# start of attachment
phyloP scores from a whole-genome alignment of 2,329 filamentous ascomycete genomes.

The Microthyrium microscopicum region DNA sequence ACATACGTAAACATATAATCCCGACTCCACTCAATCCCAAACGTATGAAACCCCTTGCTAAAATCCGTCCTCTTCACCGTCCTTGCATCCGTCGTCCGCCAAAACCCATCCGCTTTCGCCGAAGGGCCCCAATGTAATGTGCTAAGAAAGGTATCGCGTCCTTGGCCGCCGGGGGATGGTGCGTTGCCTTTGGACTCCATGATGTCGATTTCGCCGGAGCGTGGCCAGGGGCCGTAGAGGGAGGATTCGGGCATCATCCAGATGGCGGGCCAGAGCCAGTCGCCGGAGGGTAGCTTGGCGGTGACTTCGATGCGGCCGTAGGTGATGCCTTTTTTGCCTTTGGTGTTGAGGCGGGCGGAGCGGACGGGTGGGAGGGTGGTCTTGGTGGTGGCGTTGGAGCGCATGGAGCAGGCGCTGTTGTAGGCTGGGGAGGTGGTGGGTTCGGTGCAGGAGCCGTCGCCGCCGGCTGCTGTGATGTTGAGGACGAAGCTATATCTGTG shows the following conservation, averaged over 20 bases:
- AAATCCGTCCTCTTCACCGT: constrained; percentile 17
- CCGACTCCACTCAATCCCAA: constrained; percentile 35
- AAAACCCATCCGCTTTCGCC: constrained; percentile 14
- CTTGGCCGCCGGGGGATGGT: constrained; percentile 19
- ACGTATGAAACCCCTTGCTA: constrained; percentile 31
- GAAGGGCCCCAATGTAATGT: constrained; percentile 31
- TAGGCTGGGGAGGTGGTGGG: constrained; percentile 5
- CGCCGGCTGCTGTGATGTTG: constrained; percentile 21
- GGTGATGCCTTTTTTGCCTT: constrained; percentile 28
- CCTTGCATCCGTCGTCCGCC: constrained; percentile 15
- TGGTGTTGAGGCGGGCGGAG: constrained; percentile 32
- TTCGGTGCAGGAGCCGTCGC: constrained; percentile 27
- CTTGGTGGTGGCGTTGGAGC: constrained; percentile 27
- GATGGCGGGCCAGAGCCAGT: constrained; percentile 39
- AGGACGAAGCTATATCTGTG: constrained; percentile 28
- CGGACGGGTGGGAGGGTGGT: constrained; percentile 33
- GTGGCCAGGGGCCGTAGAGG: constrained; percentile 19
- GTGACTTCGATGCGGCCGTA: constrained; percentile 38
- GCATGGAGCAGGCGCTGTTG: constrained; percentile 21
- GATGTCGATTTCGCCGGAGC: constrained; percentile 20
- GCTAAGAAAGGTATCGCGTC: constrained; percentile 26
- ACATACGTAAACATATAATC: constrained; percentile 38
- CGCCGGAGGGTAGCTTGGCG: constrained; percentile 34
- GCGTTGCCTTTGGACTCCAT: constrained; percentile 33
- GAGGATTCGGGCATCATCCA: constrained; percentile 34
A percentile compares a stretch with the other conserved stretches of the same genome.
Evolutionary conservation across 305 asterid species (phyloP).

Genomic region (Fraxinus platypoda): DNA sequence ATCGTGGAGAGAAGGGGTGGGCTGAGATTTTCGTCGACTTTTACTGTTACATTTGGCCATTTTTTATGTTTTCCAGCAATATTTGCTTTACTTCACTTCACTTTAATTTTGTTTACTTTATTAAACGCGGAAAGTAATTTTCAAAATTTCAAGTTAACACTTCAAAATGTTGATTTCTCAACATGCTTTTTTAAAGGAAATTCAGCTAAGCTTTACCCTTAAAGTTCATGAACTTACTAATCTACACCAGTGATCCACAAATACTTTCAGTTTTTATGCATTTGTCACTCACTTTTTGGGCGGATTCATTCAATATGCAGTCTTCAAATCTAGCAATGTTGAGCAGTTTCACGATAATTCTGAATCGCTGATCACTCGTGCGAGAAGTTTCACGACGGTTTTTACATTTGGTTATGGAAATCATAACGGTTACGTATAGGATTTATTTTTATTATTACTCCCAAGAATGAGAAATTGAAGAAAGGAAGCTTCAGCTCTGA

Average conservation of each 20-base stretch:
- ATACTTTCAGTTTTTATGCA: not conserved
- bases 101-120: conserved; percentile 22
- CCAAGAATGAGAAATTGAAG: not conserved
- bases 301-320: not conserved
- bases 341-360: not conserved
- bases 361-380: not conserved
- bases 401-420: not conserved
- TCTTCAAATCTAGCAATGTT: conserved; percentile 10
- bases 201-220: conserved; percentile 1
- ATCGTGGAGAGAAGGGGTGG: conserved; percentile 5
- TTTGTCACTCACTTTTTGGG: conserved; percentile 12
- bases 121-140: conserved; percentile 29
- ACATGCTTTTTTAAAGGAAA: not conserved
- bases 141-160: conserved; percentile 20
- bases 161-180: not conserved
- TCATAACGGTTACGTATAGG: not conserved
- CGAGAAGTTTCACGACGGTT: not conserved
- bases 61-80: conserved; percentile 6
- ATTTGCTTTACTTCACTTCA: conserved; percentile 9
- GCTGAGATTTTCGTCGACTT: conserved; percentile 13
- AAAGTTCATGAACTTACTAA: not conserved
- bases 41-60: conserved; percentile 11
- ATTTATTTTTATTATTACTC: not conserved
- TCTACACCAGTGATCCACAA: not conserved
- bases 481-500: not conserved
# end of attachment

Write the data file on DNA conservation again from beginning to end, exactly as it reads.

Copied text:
phyloP scores from a whole-genome alignment of 2,329 filamentous ascomycete genomes.

The Microthyrium microscopicum region DNA sequence ACATACGTAAACATATAATCCCGACTCCACTCAATCCCAAACGTATGAAACCCCTTGCTAAAATCCGTCCTCTTCACCGTCCTTGCATCCGTCGTCCGCCAAAACCCATCCGCTTTCGCCGAAGGGCCCCAATGTAATGTGCTAAGAAAGGTATCGCGTCCTTGGCCGCCGGGGGATGGTGCGTTGCCTTTGGACTCCATGATGTCGATTTCGCCGGAGCGTGGCCAGGGGCCGTAGAGGGAGGATTCGGGCATCATCCAGATGGCGGGCCAGAGCCAGTCGCCGGAGGGTAGCTTGGCGGTGACTTCGATGCGGCCGTAGGTGATGCCTTTTTTGCCTTTGGTGTTGAGGCGGGCGGAGCGGACGGGTGGGAGGGTGGTCTTGGTGGTGGCGTTGGAGCGCATGGAGCAGGCGCTGTTGTAGGCTGGGGAGGTGGTGGGTTCGGTGCAGGAGCCGTCGCCGCCGGCTGCTGTGATGTTGAGGACGAAGCTATATCTGTG shows the following conservation, averaged over 20 bases:
- AAATCCGTCCTCTTCACCGT: constrained; percentile 17
- CCGACTCCACTCAATCCCAA: constrained; percentile 35
- AAAACCCATCCGCTTTCGCC: constrained; percentile 14
- CTTGGCCGCCGGGGGATGGT: constrained; percentile 19
- ACGTATGAAACCCCTTGCTA: constrained; percentile 31
- GAAGGGCCCCAATGTAATGT: constrained; percentile 31
- TAGGCTGGGGAGGTGGTGGG: constrained; percentile 5
- CGCCGGCTGCTGTGATGTTG: constrained; percentile 21
- GGTGATGCCTTTTTTGCCTT: constrained; percentile 28
- CCTTGCATCCGTCGTCCGCC: constrained; percentile 15
- TGGTGTTGAGGCGGGCGGAG: constrained; percentile 32
- TTCGGTGCAGGAGCCGTCGC: constrained; percentile 27
- CTTGGTGGTGGCGTTGGAGC: constrained; percentile 27
- GATGGCGGGCCAGAGCCAGT: constrained; percentile 39
- AGGACGAAGCTATATCTGTG: constrained; percentile 28
- CGGACGGGTGGGAGGGTGGT: constrained; percentile 33
- GTGGCCAGGGGCCGTAGAGG: constrained; percentile 19
- GTGACTTCGATGCGGCCGTA: constrained; percentile 38
- GCATGGAGCAGGCGCTGTTG: constrained; percentile 21
- GATGTCGATTTCGCCGGAGC: constrained; percentile 20
- GCTAAGAAAGGTATCGCGTC: constrained; percentile 26
- ACATACGTAAACATATAATC: constrained; percentile 38
- CGCCGGAGGGTAGCTTGGCG: constrained; percentile 34
- GCGTTGCCTTTGGACTCCAT: constrained; percentile 33
- GAGGATTCGGGCATCATCCA: constrained; percentile 34
A percentile compares a stretch with the other conserved stretches of the same genome.
Evolutionary conservation across 305 asterid species (phyloP).

Genomic region (Fraxinus platypoda): DNA sequence ATCGTGGAGAGAAGGGGTGGGCTGAGATTTTCGTCGACTTTTACTGTTACATTTGGCCATTTTTTATGTTTTCCAGCAATATTTGCTTTACTTCACTTCACTTTAATTTTGTTTACTTTATTAAACGCGGAAAGTAATTTTCAAAATTTCAAGTTAACACTTCAAAATGTTGATTTCTCAACATGCTTTTTTAAAGGAAATTCAGCTAAGCTTTACCCTTAAAGTTCATGAACTTACTAATCTACACCAGTGATCCACAAATACTTTCAGTTTTTATGCATTTGTCACTCACTTTTTGGGCGGATTCATTCAATATGCAGTCTTCAAATCTAGCAATGTTGAGCAGTTTCACGATAATTCTGAATCGCTGATCACTCGTGCGAGAAGTTTCACGACGGTTTTTACATTTGGTTATGGAAATCATAACGGTTACGTATAGGATTTATTTTTATTATTACTCCCAAGAATGAGAAATTGAAGAAAGGAAGCTTCAGCTCTGA

Average conservation of each 20-base stretch:
- ATACTTTCAGTTTTTATGCA: not conserved
- bases 101-120: conserved; percentile 22
- CCAAGAATGAGAAATTGAAG: not conserved
- bases 301-320: not conserved
- bases 341-360: not conserved
- bases 361-380: not conserved
- bases 401-420: not conserved
- TCTTCAAATCTAGCAATGTT: conserved; percentile 10
- bases 201-220: conserved; percentile 1
- ATCGTGGAGAGAAGGGGTGG: conserved; percentile 5
- TTTGTCACTCACTTTTTGGG: conserved; percentile 12
- bases 121-140: conserved; percentile 29
- ACATGCTTTTTTAAAGGAAA: not conserved
- bases 141-160: conserved; percentile 20
- bases 161-180: not conserved
- TCATAACGGTTACGTATAGG: not conserved
- CGAGAAGTTTCACGACGGTT: not conserved
- bases 61-80: conserved; percentile 6
- ATTTGCTTTACTTCACTTCA: conserved; percentile 9
- GCTGAGATTTTCGTCGACTT: conserved; percentile 13
- AAAGTTCATGAACTTACTAA: not conserved
- bases 41-60: conserved; percentile 11
- ATTTATTTTTATTATTACTC: not conserved
- TCTACACCAGTGATCCACAA: not conserved
- bases 481-500: not conserved